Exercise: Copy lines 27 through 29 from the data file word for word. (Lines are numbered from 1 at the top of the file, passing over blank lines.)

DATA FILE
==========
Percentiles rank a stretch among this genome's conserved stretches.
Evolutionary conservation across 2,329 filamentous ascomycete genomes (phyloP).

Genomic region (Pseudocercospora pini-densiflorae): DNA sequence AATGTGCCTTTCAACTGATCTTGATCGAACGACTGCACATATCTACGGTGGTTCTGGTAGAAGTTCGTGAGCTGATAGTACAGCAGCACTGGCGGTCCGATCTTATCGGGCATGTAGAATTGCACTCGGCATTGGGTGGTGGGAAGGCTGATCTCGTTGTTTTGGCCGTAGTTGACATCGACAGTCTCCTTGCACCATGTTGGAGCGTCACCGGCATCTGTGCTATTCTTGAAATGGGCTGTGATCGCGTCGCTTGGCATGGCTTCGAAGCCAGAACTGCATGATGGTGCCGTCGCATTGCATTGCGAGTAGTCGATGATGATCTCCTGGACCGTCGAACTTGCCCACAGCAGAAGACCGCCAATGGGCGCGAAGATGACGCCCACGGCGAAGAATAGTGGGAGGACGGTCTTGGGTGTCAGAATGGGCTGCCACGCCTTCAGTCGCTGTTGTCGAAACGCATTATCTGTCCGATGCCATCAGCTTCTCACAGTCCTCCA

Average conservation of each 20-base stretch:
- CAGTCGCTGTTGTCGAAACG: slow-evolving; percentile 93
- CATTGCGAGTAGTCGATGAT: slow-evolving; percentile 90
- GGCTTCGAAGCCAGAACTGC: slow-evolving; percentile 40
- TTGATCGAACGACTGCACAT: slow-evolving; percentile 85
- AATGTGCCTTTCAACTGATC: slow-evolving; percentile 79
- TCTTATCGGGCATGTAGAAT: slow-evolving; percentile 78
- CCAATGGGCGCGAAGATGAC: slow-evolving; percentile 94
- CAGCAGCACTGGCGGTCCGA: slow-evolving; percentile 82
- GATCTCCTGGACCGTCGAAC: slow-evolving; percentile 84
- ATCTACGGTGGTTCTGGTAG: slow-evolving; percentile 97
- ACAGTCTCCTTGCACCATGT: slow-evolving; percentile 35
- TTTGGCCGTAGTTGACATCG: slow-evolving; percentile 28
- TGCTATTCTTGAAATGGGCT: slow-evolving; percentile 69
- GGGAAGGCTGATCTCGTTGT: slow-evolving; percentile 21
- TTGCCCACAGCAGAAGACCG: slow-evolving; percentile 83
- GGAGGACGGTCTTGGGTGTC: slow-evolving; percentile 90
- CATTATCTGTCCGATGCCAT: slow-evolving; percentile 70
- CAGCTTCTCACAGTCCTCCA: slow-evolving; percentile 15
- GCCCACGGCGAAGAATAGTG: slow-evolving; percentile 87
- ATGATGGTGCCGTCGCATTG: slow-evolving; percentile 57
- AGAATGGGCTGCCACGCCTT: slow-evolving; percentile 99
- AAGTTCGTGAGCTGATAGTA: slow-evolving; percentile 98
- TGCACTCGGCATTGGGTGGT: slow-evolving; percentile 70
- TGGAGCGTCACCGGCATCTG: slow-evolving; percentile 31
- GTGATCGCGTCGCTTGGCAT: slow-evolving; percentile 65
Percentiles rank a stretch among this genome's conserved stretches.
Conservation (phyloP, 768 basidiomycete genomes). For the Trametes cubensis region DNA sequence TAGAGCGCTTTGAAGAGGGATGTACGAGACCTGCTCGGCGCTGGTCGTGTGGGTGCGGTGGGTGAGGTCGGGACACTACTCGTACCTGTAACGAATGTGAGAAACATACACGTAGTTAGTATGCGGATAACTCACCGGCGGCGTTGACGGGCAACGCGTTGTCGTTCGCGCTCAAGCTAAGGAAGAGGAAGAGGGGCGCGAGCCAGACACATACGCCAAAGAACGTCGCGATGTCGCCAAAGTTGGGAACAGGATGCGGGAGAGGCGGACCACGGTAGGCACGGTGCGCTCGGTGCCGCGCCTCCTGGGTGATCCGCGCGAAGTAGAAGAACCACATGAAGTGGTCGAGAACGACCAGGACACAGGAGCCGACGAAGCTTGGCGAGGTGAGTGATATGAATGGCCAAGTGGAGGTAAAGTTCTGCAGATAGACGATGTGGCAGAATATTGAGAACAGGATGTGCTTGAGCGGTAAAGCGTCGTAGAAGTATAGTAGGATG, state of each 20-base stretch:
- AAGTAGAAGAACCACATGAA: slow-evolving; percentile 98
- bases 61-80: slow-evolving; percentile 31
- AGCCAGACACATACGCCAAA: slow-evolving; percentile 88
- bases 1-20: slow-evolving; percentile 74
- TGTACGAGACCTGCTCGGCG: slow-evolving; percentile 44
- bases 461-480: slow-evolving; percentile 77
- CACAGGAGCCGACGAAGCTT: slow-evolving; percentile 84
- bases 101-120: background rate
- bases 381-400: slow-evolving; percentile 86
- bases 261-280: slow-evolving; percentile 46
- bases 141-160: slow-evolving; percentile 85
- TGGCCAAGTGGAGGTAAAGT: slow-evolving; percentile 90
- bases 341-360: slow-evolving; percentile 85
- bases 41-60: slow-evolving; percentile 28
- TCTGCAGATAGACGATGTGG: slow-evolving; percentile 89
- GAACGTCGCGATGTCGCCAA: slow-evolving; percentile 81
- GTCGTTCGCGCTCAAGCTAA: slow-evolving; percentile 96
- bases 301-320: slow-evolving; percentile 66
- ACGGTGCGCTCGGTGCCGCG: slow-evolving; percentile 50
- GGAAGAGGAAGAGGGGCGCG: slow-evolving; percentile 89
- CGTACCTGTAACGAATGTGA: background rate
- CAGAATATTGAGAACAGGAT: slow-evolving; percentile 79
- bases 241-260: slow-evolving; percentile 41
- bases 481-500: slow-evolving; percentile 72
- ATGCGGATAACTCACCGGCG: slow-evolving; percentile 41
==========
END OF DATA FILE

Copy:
- TGCACTCGGCATTGGGTGGT: slow-evolving; percentile 70
- TGGAGCGTCACCGGCATCTG: slow-evolving; percentile 31
- GTGATCGCGTCGCTTGGCAT: slow-evolving; percentile 65